The University of Wisconsin football team went as its offense did throughout the regular season.
When the unit struggled to score early in the season and gave away turnovers, UW fell to 1-3. As the unit got back to basics and leaned on the ground game with freshman running back Braelon Allen and junior Chez Mellusi, things got a bit better and led to wins against good teams such as Iowa and Purdue. The offense even carried the team to a win against Nebraska.
But last week’s 23-13 loss at Minnesota was a reversion back to the early season in which the Badgers couldn’t get the run game going and quarterback Graham Mertz struggled with accuracy, leading to an 8-4 finish to the regular season.
Throughout the year, the State Journal has tracked the usage of personnel packages, pre-snap motion and other data with the aid of Pro Football Focus to provide insight on what the Badgers are presenting to opponents. The State Journal’s data includes 839 snaps, more than the number of total plays the Badgers are credited for this year (809), because it counts snaps with mid-play penalties such as holding and pass interference.
Here’s a look at a few of the trends that are worthy of attention.
11 dominates personnel usage
For at least the third year in a row, the Badgers used 11 personnel — one back, one tight end and three receivers — more frequently than any other grouping. UW was in 11 personnel 39.2% of the time and it was their favored grouping on third down and passing situations. The Badgers didn’t run a snap with four or more receivers on the field, though that’s understandable with a tight end that draws as much attention from defenses as Jake Ferguson.
UW used 12 (one back, two tight ends) on nearly 27% of its snaps this year and 21 (two backs, one tight end) on just over 21% of its snaps. The only other personnel grouping to register over 5% was 22 (two backs, two tight ends) at 6.9%, and it was most frequently used in short-yardage situations or inside the opponents’ 10-yard line.
Over the last two games of the regular season, UW significantly increased its use of an extra lineman. Most often it was redshirt freshman Tanor Bortolini playing the extra tackle/tight end role, but junior Cormac Sampson also was involved in that role. Against Nebraska and Minnesota, the Badgers used at least six linemen on 22 snaps, accounting for 47.8% of such snaps this year. Although he wasn’t listed on injury reports, fullback John Chenal’s snap counts went from an average in the high 30s to the low teens, so his usage must’ve been impacted by a health issue.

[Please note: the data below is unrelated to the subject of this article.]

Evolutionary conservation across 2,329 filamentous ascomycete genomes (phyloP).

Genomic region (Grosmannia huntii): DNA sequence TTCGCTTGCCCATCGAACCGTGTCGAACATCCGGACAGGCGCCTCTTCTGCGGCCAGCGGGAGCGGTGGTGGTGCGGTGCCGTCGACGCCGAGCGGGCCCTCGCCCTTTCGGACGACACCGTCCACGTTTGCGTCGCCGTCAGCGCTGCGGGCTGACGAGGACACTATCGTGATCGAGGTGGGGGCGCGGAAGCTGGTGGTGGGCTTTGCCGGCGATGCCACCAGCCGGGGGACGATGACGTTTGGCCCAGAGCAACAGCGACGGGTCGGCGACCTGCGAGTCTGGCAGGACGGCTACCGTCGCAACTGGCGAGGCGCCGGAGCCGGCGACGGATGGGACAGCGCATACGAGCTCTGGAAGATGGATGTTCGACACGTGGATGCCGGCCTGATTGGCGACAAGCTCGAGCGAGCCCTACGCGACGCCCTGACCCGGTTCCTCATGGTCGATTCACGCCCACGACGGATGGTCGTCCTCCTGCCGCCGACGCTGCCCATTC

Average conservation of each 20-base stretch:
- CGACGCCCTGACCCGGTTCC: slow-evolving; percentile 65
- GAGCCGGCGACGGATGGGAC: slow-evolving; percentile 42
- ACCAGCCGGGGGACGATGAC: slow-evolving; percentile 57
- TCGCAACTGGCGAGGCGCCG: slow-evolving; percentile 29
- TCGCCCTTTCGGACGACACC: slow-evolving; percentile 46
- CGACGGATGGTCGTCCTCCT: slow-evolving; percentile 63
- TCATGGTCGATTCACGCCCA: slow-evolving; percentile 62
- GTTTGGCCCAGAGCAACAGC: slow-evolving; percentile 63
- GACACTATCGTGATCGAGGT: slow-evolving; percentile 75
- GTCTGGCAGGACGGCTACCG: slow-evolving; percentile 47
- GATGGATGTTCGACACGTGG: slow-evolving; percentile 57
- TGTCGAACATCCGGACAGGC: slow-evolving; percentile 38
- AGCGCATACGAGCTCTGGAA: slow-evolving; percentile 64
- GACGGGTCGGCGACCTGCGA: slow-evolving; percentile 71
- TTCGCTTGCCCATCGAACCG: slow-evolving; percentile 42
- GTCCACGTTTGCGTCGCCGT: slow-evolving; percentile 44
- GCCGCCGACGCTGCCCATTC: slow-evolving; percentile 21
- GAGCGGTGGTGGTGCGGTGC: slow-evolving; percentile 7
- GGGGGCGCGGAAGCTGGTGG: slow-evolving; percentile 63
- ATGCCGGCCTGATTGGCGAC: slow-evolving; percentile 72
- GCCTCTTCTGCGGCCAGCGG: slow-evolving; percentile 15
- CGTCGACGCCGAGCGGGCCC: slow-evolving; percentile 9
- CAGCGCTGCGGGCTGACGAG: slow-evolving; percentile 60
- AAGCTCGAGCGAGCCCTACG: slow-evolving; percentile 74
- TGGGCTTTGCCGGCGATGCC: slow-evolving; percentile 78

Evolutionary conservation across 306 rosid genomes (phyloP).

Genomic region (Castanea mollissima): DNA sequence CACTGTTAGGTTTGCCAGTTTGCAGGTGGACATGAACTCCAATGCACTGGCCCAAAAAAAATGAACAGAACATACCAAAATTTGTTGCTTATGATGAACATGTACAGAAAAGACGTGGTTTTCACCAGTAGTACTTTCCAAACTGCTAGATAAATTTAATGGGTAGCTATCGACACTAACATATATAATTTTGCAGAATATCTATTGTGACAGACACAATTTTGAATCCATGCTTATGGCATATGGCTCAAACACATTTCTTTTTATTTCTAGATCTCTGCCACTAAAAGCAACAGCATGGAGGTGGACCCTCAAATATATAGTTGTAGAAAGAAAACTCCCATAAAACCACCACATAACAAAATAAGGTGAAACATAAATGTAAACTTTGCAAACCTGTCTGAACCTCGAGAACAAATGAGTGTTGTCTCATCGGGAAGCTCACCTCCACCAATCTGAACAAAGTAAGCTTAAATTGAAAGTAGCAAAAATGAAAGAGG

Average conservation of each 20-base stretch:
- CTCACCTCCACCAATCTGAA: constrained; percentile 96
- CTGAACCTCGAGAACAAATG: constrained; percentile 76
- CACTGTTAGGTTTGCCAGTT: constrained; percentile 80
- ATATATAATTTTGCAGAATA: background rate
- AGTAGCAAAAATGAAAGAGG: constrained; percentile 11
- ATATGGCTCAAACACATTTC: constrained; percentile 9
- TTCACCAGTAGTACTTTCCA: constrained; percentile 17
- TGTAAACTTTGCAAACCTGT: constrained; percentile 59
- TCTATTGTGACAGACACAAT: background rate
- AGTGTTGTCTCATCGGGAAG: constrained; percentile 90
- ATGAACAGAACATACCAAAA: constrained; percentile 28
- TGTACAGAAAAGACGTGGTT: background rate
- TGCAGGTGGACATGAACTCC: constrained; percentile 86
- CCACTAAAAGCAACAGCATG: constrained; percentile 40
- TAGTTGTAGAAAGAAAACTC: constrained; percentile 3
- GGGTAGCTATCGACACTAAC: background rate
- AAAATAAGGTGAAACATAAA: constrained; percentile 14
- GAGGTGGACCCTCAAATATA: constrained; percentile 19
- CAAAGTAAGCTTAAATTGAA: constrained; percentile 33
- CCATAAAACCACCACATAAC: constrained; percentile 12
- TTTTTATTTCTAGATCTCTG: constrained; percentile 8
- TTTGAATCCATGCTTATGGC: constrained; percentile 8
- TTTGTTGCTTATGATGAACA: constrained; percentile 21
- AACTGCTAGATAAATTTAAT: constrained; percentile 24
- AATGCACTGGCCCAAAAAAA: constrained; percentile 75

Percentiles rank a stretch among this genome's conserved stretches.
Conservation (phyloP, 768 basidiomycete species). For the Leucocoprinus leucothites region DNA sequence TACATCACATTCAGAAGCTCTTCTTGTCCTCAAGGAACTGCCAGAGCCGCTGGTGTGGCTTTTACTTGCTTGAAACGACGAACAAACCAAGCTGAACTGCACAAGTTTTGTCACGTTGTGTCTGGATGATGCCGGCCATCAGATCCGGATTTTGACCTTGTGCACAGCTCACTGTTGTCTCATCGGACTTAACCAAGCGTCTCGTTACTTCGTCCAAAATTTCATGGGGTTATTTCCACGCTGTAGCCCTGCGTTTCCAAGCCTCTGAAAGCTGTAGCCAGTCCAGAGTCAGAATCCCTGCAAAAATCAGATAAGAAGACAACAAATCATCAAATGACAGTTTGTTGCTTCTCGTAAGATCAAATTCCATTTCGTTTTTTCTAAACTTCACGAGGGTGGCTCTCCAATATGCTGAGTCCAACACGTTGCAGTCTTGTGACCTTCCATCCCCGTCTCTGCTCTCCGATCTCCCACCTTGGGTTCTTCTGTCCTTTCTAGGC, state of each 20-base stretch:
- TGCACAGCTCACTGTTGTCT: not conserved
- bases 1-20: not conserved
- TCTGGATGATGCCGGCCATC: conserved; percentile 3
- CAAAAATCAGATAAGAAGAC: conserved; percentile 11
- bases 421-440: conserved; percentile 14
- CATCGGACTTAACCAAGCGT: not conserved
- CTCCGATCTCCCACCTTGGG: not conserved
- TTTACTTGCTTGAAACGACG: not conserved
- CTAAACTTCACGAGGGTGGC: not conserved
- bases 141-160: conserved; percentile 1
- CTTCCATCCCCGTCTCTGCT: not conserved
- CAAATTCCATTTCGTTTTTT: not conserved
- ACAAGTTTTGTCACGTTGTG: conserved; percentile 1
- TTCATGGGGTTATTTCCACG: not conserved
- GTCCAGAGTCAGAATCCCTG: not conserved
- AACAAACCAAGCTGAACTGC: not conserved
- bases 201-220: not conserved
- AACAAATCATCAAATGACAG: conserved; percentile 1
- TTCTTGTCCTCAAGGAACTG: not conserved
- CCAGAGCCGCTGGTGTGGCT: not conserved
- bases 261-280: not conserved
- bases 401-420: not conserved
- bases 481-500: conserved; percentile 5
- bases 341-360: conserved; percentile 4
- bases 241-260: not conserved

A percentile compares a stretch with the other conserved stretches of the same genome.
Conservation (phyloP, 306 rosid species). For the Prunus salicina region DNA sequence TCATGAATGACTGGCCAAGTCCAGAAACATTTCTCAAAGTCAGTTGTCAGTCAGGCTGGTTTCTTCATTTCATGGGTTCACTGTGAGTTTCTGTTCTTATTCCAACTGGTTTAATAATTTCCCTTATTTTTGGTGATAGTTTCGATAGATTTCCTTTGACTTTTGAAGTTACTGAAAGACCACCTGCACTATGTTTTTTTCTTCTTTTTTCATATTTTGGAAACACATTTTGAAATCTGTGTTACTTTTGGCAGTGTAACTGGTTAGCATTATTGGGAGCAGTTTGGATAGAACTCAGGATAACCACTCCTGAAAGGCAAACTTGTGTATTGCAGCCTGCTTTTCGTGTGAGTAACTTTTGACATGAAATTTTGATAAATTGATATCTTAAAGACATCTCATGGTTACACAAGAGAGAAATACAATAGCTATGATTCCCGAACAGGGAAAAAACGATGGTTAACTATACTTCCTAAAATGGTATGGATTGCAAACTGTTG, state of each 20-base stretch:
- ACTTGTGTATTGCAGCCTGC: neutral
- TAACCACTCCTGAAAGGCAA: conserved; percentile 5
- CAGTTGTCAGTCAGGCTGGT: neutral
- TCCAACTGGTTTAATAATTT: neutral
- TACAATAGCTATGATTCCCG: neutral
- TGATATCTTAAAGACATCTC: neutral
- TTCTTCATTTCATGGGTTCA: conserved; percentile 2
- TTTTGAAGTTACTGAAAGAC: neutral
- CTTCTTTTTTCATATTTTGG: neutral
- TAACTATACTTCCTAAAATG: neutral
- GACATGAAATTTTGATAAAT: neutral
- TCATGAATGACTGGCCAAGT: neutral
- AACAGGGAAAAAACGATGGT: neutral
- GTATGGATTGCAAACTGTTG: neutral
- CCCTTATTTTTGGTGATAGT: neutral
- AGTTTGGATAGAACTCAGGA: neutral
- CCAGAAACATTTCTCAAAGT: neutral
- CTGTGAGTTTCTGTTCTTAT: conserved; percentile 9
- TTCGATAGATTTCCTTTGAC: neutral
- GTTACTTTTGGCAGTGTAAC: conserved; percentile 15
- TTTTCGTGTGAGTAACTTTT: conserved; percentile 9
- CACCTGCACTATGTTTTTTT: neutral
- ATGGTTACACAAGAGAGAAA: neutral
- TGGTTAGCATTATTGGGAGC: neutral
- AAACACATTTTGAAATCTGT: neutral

If Chenal doesn’t use his extra year of eligibility, the Badgers will need to find multiple fullbacks to fill that position next season. Chenal was the lone fullback for the final five games of the season after Quan Easterling chose to transfer. UW used a fullback on about one-third (32.2%) of its snaps.
Pre-snap motion bounced back
Early in the season, the Badgers were stagnant before the snap. Only 11 of the team’s first 172 tracked plays featured pre-snap motion. Starting with the Notre Dame game, UW ran pre-snap motion on 32% of its tracked snaps to finish the year just under 27%.
Pre-snap motion is important for an offense because it forces a defense to adjust to a change in the offense’s formational strength and can get a defense to declare its coverages.
Tight end and fullback motions were the most frequently used pre-snap motions for the Badgers. Jet motions, ones in which receivers come parallel to the line of scrimmage and can take a handoff, were the second-most used, but the jet sweep wasn’t featured as much in the offense as it has been in previous seasons. Receivers combined for 14 rushing attempts and UW didn’t run a true jet sweep over the last month of the season. Senior receiver Danny Davis took a handoff against Minnesota, but his motion took him further behind the line than a traditional jet sweep and into more of an orbit motion look.
Exceedingly run-heavy on first down
The Badgers ran the ball on 213 of the 288 first downs they had, 74% of the time.
UW gained an average of 5.5 yards on first-down run plays, which ranked fourth in the Big Ten, per PFF. The offense also was fourth in the conference in yards per first-down pass play (9.0).
With the strength of Allen, a second-team All-Big Ten pick, and an offensive line that featured five all-conference honorees, running the ball makes sense. UW also was effective using play-action on first downs partially because defenses knew how reliant the unit was on first-down runs.
PFF data tracked Mertz as using play-action on 60 of his 289 dropbacks, or 20.8% of the time. He completed 63.3% of those passes, according to PFF, which was 7 percentage points higher than his completion percentage on non-play-action dropbacks. About one-third of Mertz’s yardage (633 of 1,821) came off play-action and he threw three touchdowns and no interceptions off play-action.
Their first-down run/pass split got skewed some during some of the lopsided games such as against Rutgers and Northwestern, but the Badgers leaned heavily on first-down runs essentially until the score dictated they couldn’t throughout the year.